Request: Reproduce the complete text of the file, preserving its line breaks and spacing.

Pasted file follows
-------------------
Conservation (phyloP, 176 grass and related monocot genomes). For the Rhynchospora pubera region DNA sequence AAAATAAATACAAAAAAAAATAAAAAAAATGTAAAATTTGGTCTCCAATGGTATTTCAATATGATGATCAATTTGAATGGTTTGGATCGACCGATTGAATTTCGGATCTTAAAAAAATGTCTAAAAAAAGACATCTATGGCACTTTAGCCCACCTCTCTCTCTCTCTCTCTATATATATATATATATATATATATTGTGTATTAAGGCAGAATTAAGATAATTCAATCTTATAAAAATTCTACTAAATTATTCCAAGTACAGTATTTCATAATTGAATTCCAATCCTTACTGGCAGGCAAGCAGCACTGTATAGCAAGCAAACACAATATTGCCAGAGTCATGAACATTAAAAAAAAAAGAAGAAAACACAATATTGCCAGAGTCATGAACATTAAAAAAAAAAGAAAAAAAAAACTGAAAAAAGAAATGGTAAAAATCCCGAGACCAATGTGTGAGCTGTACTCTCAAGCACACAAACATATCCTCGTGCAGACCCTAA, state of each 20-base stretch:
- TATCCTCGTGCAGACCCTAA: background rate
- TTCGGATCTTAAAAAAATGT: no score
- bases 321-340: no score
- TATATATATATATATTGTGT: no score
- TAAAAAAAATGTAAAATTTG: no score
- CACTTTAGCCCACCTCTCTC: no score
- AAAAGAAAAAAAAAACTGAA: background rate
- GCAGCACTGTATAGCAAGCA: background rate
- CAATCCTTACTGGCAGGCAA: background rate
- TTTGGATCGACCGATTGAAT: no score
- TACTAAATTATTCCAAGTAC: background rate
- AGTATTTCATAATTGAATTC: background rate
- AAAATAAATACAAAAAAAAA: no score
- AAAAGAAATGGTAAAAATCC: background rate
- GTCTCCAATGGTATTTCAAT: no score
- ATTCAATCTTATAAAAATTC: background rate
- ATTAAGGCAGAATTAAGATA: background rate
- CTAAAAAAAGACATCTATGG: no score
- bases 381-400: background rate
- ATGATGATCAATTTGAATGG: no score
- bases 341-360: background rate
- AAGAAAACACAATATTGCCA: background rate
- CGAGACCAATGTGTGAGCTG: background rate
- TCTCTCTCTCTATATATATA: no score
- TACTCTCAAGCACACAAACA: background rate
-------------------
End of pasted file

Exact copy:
Conservation (phyloP, 176 grass and related monocot genomes). For the Rhynchospora pubera region DNA sequence AAAATAAATACAAAAAAAAATAAAAAAAATGTAAAATTTGGTCTCCAATGGTATTTCAATATGATGATCAATTTGAATGGTTTGGATCGACCGATTGAATTTCGGATCTTAAAAAAATGTCTAAAAAAAGACATCTATGGCACTTTAGCCCACCTCTCTCTCTCTCTCTCTATATATATATATATATATATATATTGTGTATTAAGGCAGAATTAAGATAATTCAATCTTATAAAAATTCTACTAAATTATTCCAAGTACAGTATTTCATAATTGAATTCCAATCCTTACTGGCAGGCAAGCAGCACTGTATAGCAAGCAAACACAATATTGCCAGAGTCATGAACATTAAAAAAAAAAGAAGAAAACACAATATTGCCAGAGTCATGAACATTAAAAAAAAAAGAAAAAAAAAACTGAAAAAAGAAATGGTAAAAATCCCGAGACCAATGTGTGAGCTGTACTCTCAAGCACACAAACATATCCTCGTGCAGACCCTAA, state of each 20-base stretch:
- TATCCTCGTGCAGACCCTAA: background rate
- TTCGGATCTTAAAAAAATGT: no score
- bases 321-340: no score
- TATATATATATATATTGTGT: no score
- TAAAAAAAATGTAAAATTTG: no score
- CACTTTAGCCCACCTCTCTC: no score
- AAAAGAAAAAAAAAACTGAA: background rate
- GCAGCACTGTATAGCAAGCA: background rate
- CAATCCTTACTGGCAGGCAA: background rate
- TTTGGATCGACCGATTGAAT: no score
- TACTAAATTATTCCAAGTAC: background rate
- AGTATTTCATAATTGAATTC: background rate
- AAAATAAATACAAAAAAAAA: no score
- AAAAGAAATGGTAAAAATCC: background rate
- GTCTCCAATGGTATTTCAAT: no score
- ATTCAATCTTATAAAAATTC: background rate
- ATTAAGGCAGAATTAAGATA: background rate
- CTAAAAAAAGACATCTATGG: no score
- bases 381-400: background rate
- ATGATGATCAATTTGAATGG: no score
- bases 341-360: background rate
- AAGAAAACACAATATTGCCA: background rate
- CGAGACCAATGTGTGAGCTG: background rate
- TCTCTCTCTCTATATATATA: no score
- TACTCTCAAGCACACAAACA: background rate